Unit cost of production is a ratio where costs in the numerator are divided by the units produced in the denominator.
There are five ways to reduce unit costs of production in a cow-calf enterprise.
Decrease costs while keeping production the same. An example of this would be to sell unneeded equipment or reduce equipment expense while keeping calf production the same. Costs decrease while production is maintained, decreasing unit cost of production.
Hold costs the same while increasing production. The use of hybrid vigor in cow-calf production is an example of this strategy. Research shows that a crossbred cow will be more productive over her life than the females of the straight-bred contemporaries used to create her. An example of this would be an F1 Hereford X Angus cross cow. Costs of production would likely be the same, but productivity is expected to increase, decreasing unit cost of production.
Decrease costs while increasing production. An example of this could be the moving of a calving date for a cow herd to better match the availability of significantly lower-cost feed resources. This move of calving date could also potentially improve calf survivability if weather is more favorable, resulting in an increase in the number of calves weaned. Costs decrease while production increases, reducing unit cost of production.
Increase costs with an expected greater percentage increase in production. The strategic use of a protein supplement for spring-calving cows grazing low-quality forage is an example of this. The protein supplement can increase the ability of cows to utilize low-quality forage, resulting in improved body condition scores at calving, greater survivability of calves, greater calf weaning weights and increased pregnancy rates for cows. The percent increase in productivity exceeds the cost of the protein supplement, reducing unit cost of production.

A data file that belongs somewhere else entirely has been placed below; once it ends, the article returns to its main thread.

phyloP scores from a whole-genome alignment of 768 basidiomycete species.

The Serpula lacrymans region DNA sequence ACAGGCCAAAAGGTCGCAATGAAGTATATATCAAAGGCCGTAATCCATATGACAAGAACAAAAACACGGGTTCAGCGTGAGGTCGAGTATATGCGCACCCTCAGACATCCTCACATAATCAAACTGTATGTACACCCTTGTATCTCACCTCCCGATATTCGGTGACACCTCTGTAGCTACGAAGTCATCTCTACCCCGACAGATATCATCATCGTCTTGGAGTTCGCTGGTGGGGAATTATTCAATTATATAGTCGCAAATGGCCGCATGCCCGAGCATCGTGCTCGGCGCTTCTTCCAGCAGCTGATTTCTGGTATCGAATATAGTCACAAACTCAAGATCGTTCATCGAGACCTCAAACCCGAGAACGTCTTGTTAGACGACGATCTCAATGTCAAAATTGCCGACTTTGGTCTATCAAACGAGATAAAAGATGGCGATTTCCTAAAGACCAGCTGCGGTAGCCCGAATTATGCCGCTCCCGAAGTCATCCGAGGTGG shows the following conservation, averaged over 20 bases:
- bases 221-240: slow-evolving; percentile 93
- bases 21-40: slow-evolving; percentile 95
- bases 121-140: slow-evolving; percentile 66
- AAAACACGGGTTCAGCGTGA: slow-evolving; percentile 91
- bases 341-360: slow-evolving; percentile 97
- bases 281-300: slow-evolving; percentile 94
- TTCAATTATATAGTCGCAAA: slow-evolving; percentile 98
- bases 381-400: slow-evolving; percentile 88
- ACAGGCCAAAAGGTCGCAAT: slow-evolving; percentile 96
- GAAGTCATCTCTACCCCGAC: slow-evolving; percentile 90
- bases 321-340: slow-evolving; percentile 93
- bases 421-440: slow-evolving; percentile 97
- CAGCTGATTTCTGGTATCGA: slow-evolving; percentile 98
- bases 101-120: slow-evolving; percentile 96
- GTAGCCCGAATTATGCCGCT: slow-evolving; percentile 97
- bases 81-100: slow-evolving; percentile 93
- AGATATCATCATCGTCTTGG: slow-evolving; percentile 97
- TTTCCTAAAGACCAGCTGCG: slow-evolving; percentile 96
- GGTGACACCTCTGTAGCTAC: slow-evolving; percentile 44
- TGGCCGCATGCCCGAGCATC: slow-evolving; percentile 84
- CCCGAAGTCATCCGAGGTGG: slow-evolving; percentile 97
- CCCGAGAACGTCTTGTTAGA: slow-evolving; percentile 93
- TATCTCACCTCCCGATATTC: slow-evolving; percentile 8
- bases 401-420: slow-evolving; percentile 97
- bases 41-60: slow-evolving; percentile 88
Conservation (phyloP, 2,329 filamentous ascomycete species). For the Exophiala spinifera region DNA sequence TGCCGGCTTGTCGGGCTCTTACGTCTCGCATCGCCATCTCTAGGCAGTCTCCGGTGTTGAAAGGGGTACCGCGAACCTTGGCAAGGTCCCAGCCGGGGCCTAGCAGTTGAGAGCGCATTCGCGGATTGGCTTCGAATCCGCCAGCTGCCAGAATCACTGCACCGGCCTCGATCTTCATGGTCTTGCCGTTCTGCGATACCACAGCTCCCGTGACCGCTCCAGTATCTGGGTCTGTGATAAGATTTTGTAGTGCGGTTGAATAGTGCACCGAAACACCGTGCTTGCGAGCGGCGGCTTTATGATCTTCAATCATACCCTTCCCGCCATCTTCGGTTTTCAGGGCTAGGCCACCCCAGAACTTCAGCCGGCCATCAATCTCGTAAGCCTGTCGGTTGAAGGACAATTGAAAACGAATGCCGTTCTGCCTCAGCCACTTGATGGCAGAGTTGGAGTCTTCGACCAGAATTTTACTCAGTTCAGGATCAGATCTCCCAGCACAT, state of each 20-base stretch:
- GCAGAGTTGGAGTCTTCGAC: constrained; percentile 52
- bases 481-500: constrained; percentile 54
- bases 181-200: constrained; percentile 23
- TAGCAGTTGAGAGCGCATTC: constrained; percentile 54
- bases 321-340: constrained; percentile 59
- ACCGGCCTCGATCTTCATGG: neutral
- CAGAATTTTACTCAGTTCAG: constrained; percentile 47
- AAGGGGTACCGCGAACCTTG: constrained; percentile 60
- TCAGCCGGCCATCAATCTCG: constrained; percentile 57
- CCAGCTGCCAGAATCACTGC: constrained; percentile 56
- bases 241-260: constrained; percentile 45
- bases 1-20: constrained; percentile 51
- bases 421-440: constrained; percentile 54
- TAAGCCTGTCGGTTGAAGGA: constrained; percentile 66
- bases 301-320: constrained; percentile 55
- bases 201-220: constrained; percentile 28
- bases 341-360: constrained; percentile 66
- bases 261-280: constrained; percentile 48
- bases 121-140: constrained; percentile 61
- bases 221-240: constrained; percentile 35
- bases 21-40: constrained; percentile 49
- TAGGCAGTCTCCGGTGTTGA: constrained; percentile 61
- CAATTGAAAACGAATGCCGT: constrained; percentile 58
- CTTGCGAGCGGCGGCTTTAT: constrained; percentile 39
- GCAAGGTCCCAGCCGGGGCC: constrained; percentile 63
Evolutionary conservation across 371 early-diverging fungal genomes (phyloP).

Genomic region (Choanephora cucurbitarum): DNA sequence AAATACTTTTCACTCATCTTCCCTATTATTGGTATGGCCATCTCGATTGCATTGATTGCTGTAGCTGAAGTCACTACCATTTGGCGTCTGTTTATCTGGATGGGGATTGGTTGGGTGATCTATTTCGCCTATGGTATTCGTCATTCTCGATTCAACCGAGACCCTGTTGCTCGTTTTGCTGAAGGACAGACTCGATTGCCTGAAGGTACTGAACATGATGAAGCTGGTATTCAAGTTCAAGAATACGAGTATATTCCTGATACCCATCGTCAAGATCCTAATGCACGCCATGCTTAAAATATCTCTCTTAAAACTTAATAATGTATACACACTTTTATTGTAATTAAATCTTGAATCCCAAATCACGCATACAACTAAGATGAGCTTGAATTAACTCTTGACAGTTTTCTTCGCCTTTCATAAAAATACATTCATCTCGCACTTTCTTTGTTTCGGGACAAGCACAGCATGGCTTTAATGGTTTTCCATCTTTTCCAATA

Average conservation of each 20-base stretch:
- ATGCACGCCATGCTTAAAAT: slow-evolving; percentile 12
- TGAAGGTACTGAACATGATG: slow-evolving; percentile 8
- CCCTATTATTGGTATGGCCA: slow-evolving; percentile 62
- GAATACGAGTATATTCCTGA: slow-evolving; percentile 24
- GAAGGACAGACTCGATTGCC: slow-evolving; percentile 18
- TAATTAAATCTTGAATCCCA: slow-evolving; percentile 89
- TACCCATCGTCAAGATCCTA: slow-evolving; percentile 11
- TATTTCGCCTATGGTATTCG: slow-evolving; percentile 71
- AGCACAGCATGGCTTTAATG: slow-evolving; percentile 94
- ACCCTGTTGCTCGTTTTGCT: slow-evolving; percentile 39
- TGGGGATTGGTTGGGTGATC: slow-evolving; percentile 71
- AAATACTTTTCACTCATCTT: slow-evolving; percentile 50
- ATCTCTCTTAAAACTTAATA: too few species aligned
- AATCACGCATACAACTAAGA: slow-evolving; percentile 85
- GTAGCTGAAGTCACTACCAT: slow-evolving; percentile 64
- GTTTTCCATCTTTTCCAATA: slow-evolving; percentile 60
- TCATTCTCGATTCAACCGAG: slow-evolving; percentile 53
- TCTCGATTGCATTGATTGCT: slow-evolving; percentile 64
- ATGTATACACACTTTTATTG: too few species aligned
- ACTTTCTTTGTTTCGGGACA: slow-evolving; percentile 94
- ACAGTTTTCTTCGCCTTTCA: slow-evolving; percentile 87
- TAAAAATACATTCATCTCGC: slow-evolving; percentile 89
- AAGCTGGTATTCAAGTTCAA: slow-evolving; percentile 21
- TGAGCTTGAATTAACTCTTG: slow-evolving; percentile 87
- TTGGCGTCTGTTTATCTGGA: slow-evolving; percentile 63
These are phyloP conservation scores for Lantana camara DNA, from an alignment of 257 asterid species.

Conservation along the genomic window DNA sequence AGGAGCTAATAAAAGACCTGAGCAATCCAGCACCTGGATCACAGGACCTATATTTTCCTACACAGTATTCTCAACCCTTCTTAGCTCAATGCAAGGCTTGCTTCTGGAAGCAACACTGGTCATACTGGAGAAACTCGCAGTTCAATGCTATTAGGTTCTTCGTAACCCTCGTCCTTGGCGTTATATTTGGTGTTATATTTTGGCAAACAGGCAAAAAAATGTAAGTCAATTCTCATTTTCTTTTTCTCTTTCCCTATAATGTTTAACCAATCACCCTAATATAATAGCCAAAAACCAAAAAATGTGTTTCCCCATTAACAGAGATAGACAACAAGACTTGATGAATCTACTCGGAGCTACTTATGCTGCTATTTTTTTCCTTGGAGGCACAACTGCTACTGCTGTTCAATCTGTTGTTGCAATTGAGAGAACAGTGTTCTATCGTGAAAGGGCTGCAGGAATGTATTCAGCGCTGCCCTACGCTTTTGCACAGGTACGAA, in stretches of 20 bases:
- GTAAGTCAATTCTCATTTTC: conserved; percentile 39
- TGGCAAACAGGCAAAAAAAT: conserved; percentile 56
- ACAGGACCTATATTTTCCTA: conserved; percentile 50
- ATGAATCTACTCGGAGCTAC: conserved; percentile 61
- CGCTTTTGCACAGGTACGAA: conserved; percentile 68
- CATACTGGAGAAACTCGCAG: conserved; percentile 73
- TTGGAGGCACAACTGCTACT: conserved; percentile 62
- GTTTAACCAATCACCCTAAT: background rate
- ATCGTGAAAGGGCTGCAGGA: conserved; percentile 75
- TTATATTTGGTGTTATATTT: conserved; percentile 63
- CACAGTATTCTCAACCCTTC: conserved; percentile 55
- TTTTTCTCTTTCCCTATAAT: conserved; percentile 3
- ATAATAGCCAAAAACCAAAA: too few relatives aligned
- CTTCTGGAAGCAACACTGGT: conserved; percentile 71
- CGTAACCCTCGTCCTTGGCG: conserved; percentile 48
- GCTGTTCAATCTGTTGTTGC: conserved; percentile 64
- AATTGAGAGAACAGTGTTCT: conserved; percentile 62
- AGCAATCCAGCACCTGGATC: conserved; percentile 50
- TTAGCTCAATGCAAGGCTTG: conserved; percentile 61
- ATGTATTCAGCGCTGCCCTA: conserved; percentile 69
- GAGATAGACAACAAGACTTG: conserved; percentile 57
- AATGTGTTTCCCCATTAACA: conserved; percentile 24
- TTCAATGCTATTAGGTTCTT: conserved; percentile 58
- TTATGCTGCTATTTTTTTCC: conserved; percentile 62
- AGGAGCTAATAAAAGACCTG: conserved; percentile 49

Significantly decrease costs with a smaller percentage decrease in expected production. An example of this would be the decision to select for a genetically adapted cow that better fits her environment and requires fewer supplemental feed inputs. Pounds of calf produced would likely decrease with the cow requiring fewer inputs, but the cost to produce those pounds of calf is expected to decrease at a proportionally faster rate, resulting in a decrease in unit cost of production.
For producers weighing opportunities to reduce unit cost of production, evaluate the potential ripple effects of the proposed change to the whole cow-calf production system. Some questions to ask in evaluating the possible impact of those changes include:
·Does this proposed change increase the vulnerability of the cow-calf production system to extreme weather events?
·Does the proposed change build greater resiliency to the production system or increase risk?
·What may be some of the unintended consequences of this change?
·Who are people that have already made these changes or have the proposed production system in place that I can learn from?
·What impacts do the proposed changes have on the expected price to be received from products produced?
Think creatively about how you might address unit cost of production in your cow-calf operation. Sometimes a little “out of the box thinking” can open the doors to changes that can significantly impact unit cost of production.
This and other articles about beef production are available at https://beef.unl.edu, Extension’s beef website, which focuses on providing research-based information and resources to beef producers to help them provide an economical, safe, quality product to consumers while protecting and preserving Nebraska’s natural resources.